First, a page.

Review: The Return of the Witch by Paula Brackston

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••☆••*´¨`*•.☆••4 stars ☆••*´¨`*•.☆

What it’s about:

The Witch’s Daughter sequel ,The Return of the Witch, is another bewitching tale of love and magic.

After five years in the Summerlands, Gideon has gained his freedom. Elizabeth knows he will go straight for Tegan, and that she must protect the girl she had come to regard as her own daughter. In the time since she the dramatic night in Batchcombe woods, Tegan has travelled the world learning from all manner of witches, and she is no longer the awkward teenager and novice spellcaster she once was. However, her skills are no match for Gideon’s dark, vengeful power, and he succeeds in capturing her. Will Elizabeth be able to find her? Will they be able to defeat their nemisis once and for all?

In a breathless journey that takes them through history, witch pursues warlock. Three people steeped in magic weave a new story, but not all will survive until the end.

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The Return of the Witch by Paula Brackston is delicious blend of paranormal and historical fiction. The Return of the Witch is set up well enough, but it had been so long since my read of The Witch’s Daughter that I did need to read a synopsis of the book to refresh my memory. The Return of the Witch definitely cannot be read and fully appreciated as a standalone book.

The main characters Elizabeth, Tegan, and Gideon were introduced in The Witch’s Daughter. In this sequel, we learn of Tegan’s vast travels and studies. She has traveled the world learning her craft from shamans witches. She has become quite powerful and knowledgeable, but she needs more time to practice and perfect her skills. Erasmus Balmoral is a delightful new character. He is a charming time stepper who assists Elizabeth in traveling through time to find Tegan and put an end to Gideon once and for all.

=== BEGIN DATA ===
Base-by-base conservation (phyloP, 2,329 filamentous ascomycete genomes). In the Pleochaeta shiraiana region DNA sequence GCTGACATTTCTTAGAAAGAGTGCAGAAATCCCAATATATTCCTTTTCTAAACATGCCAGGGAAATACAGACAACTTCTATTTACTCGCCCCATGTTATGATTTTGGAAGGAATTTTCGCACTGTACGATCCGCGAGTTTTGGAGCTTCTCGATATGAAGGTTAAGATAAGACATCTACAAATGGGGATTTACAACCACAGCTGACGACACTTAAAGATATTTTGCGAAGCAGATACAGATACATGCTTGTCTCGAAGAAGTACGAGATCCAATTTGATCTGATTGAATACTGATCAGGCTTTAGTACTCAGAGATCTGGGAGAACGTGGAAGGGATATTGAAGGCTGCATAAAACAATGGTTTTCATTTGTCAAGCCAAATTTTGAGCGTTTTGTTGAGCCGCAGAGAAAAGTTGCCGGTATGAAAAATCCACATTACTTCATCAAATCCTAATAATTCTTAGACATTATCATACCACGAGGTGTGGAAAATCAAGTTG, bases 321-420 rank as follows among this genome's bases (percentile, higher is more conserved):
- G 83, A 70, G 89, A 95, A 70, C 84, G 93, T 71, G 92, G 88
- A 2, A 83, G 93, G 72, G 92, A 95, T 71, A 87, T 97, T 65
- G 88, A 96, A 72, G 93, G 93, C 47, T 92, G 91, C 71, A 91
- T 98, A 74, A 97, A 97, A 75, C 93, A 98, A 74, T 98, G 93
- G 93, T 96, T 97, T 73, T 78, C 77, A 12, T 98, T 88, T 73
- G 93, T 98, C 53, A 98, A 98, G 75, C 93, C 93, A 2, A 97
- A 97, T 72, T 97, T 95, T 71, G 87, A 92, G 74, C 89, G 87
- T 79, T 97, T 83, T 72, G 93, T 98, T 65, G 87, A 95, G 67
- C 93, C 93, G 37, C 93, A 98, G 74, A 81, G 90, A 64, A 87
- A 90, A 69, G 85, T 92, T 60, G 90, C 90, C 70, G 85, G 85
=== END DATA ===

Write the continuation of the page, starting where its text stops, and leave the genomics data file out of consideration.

Brackston’s writing is artistic and enchanting. She has created endearing characters and an enchanting plot. I love Brackston’s style, evocative descriptions, and how she made me feel strongly for each character. While the middle of the book can feel a tad slow in pace, it emphasizes the cat-an-mouse game Gideon is playing. It also serves to highlight how much he has studied and knows Elizabeth. I think a little more plot-tension or “reveals to the reader” in the middle of the book, instead of having to wait until the end to learn all of Gideon’s intentions, would have perfected the story.

Brackston has blended witchcraft, mystery and suspense with a pinch of romance to create an intriguing story that takes readers on an eventful trek through time.

A great read for fans of Deborah Harkness’ All Souls Trilogy series.

Goodreads | Amazon US | B&N

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About the author: Paula has an MA in Creative Writing from Lancaster University, and is a Visiting Lecturer for the University of Wales, Newport. In 2007 Paula was short listed in the Creme de la Crime search for new writers. In 2010 her book ‘Nutters’ (writing as PJ Davy) was short listed for the Mind Book Award, and she was selected by the BBC under their New Welsh Writers scheme.

Paula lives in Wales with her partner and their two children

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